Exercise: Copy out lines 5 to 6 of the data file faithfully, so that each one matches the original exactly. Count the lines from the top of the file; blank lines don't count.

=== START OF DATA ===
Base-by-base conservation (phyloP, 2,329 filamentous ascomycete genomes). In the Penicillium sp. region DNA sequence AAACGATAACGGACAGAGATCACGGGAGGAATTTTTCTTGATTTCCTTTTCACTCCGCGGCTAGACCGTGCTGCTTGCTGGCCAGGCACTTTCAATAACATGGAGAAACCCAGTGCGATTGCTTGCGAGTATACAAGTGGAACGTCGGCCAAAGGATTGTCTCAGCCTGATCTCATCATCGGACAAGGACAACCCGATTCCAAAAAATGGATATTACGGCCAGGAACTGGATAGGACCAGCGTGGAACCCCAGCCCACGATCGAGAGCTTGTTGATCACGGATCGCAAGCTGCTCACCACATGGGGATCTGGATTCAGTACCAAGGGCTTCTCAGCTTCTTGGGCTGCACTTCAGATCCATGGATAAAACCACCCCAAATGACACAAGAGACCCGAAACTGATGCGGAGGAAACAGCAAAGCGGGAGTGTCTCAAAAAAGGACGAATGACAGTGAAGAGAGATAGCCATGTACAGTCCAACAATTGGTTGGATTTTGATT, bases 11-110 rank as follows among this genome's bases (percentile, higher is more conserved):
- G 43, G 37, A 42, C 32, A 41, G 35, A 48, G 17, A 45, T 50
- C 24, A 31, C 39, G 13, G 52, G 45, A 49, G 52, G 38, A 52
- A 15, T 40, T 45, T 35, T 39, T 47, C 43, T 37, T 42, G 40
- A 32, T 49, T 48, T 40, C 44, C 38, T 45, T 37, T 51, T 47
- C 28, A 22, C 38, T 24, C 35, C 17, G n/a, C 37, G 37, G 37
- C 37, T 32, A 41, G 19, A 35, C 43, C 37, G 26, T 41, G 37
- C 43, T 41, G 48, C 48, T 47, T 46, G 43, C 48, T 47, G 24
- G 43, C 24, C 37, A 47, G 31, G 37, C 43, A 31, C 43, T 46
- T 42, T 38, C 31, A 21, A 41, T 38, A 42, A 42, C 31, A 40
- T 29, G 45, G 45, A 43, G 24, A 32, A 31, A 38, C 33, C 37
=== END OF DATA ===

- A 32, T 49, T 48, T 40, C 44, C 38, T 45, T 37, T 51, T 47
- C 28, A 22, C 38, T 24, C 35, C 17, G n/a, C 37, G 37, G 37